It’s Lobster Time Again in Belize!
It’s that time again to celebrate the opening of lobster season in Belize and show our appreciation for this gastronomic delight.
Yes, all over Belize fishermen are out catching, cooks are preparing and diners are consuming the yummy bugs, as Caribbean Spiny Lobsters are known locally. And to celebrate the opening of the lobster season, several Lobsterfests are held around Belize, providing a rare opportunity to not only gorge on these delicious crustaceans, but participate in great community events as well.
Here’s a list of the main fests, followed by some facts about rock lobsters that 80s band the B 52s for some reason left out of their tribute song.
San Pedro Lobsterfest
This is the big one out on Ambergris Caye, with many establishments providing free live music and discounts on drinks and lobster. It’s a great party atmosphere with costumes, dancing and more.
This is the birthplace of the Belizean Lobsterfest, and the little island is a Mecca for all things lobster, with the Miss Lobsterfest pageant a highlight. Boat rides out to the caye are usually discounted and the locals go all out to make this one a hit.
Belize City’s Lobsterfest
is usually held the second week of July at Bird’s Isle on the end of Albert Street. While less touristy and more geared to locals, this is still a great experience and place to get a feed of bugs in various incarnations.
This little fishing village, where the fishing cooperative is a big part of the community, puts on what is arguably one of the best Lobsterfests in Belize. In addition to the variety of local restaurants lining what the Guinness Book of Records once called the longest sidewalk in the world, there are various activities as well as those lovely sandy beaches and trips out to the cayes.
No matter which ones you hit, you’ll enjoy these uniquely Belizean parties with their raffles, contests, music, dancing and, above all, as much lobster as you can handle.
Most Lobsterfests have their own Facebook pages or other web presence, so hit the search engines for more details as well as times and transport options.
And to help you better enjoy lobster season, here are;
A few lobster facts:
Scientifically known as Panulirus argus, the species found in Belizean waters is related to, but different to the Maine lobster many people are familiar with, with the Caribbean cousin lacking the large claws characterising the big lobsters found in northern waters.
This species has small spines all over its body and two long, thick spiny antennae. The head and legs are bluish while the body and tail are brown with large white spots. While the spines offer some protection, the lobster is still in huge demand not only by humans, but octopus, eels, sharks, rays, turtles and large fish such as groupers.
For their part, lobsters are detritivores as well as omnivores, enjoying small crabs, chiltons, snails and clams.
OK, we’re not going to leave you scratching your heads about detritivores. They’re creatures that feed on dead or decaying organisms, thus giving our spiny friends the distinction of being members of the reef’s clean-up crew.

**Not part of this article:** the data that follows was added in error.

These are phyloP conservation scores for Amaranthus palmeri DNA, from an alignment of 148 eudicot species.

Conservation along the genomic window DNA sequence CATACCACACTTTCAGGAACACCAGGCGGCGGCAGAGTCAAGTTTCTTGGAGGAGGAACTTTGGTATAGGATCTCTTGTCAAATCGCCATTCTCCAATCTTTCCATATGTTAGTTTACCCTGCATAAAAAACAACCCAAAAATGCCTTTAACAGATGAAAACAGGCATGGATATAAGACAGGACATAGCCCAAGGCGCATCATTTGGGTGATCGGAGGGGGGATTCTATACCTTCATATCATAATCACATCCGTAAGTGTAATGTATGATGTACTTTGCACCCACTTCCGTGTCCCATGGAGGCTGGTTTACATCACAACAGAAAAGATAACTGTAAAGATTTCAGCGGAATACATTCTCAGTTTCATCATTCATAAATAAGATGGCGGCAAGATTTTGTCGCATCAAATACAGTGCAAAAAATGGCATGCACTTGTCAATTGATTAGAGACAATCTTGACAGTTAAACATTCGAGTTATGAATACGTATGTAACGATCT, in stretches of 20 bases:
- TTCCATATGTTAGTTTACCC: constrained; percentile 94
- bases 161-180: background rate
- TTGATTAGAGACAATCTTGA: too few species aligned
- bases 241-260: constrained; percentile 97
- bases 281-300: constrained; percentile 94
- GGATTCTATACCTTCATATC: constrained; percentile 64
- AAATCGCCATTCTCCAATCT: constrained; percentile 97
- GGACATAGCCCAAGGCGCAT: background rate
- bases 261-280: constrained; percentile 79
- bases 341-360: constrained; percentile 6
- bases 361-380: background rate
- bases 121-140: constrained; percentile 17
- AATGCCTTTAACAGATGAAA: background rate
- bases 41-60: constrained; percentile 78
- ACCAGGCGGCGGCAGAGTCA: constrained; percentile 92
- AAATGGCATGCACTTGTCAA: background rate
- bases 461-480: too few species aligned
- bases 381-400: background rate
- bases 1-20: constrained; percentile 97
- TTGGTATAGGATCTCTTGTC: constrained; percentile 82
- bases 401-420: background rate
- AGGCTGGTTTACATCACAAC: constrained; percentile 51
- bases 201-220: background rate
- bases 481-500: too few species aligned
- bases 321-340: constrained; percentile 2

Caribbean Spiny Lobsters grow to a maximum of about one and half feet (45 cm) and live to around 20 years – if they can avoid the dinner plate.
You can find the Caribbean spiny lobster on coral reefs throughout the Caribbean, and its range runs north to the Carolina States in the USA all the way south to Brazil.
A few interesting notes about rock lobsters:
- Caribbean spiny lobsters use magnetic fields to navigate, much like sea turtles, sharks and rays.
- At times mass migrations of lobsters, impressive spectacles with as many as 50 individuals moving in single file formation, can be seen along the seabed as sea temperatures drop in Autumn, when the bugs leave their caves and move towards deeper, warmer water.
- Lobsters reproduce after the male leaves a sperm sac that the female holds under her tail until her eggs are ready to be fertilised. An 8 cm female may carry up to 230,000 eggs, while a 40 cm female may carry up to 2.6 million, enough to keep a few Red Lobsters in business.
If you’re snorkelling along the Belize Great Barrier Reef, you can often see the antennae, or whips, of lobster waving out from holes and crevices in the coral, where they hide during the day before going out to forage at night.
The traditional Belizean method of catching them involves paddling along the reef in a dory (Belizean dugout canoe) with a hookstick – a stick a couple of feet long with a big barbless hook lashed to the end. When the lobster hunter see a set of whips, he quietly dives down, slides the stick horizontally under the belly of the bug, twists it so that the hook flips up, jerks it into the prey and hauls it out, swimming up to the dory to deposit the catch, which is then cleaned and put on ice at the end of the day.
Right now Caribbean lobsters are not a threatened species, but they are on the watch list. Fortunately, Belizean fisher folk, for the most part, have long recognised the importance of sustainable fishing when it comes to the precious bug population, and there are big penalties in place for catching and selling undersized juveniles. So you can consume with gusto and enjoy guilt free.
Which, especially during June and July, is the thing to do in Belize. And now, with direct flights from nearby Maya Flats, getting to San Pedro, the cayes, Placencia and Belize City is a short hop, skip and jump away from Chaa Creek. Farm fresh organic veggies and tropical fruits one day, lobsters the next – what more could you ask for?